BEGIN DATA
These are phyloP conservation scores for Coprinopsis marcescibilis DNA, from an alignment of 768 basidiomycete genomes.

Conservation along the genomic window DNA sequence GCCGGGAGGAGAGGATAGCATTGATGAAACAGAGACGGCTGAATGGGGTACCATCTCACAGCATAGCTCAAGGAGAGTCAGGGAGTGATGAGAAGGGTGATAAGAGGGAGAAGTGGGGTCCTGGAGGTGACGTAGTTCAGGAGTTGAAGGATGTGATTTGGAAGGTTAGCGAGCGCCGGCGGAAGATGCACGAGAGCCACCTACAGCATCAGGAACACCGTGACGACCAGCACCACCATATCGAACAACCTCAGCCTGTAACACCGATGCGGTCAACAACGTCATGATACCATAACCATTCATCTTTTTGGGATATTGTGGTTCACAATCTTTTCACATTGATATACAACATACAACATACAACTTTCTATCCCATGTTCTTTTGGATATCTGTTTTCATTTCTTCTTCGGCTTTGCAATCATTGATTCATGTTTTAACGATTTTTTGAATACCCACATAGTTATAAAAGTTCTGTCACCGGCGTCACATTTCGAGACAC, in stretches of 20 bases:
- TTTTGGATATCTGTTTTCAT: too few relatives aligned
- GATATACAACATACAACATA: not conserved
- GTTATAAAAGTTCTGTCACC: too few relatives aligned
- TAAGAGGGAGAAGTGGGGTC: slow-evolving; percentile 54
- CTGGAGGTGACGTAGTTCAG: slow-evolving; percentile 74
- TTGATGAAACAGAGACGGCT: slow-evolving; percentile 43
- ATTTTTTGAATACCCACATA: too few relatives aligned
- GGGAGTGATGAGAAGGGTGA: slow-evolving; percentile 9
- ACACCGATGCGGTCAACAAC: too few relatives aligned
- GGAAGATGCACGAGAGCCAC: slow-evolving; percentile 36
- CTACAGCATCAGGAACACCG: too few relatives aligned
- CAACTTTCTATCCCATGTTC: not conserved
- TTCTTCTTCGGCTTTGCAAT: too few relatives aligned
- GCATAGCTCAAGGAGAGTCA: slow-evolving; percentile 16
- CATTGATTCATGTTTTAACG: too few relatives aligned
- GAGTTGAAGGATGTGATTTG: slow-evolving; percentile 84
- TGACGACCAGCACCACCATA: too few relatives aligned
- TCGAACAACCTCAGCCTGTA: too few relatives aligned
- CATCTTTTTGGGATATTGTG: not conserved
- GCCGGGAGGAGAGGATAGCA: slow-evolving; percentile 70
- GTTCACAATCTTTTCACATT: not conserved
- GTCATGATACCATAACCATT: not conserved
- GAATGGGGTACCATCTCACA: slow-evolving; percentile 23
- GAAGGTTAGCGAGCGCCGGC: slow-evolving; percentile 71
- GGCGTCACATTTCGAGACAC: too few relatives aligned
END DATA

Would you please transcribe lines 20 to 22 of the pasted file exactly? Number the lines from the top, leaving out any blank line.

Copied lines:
- TCGAACAACCTCAGCCTGTA: too few relatives aligned
- CATCTTTTTGGGATATTGTG: not conserved
- GCCGGGAGGAGAGGATAGCA: slow-evolving; percentile 70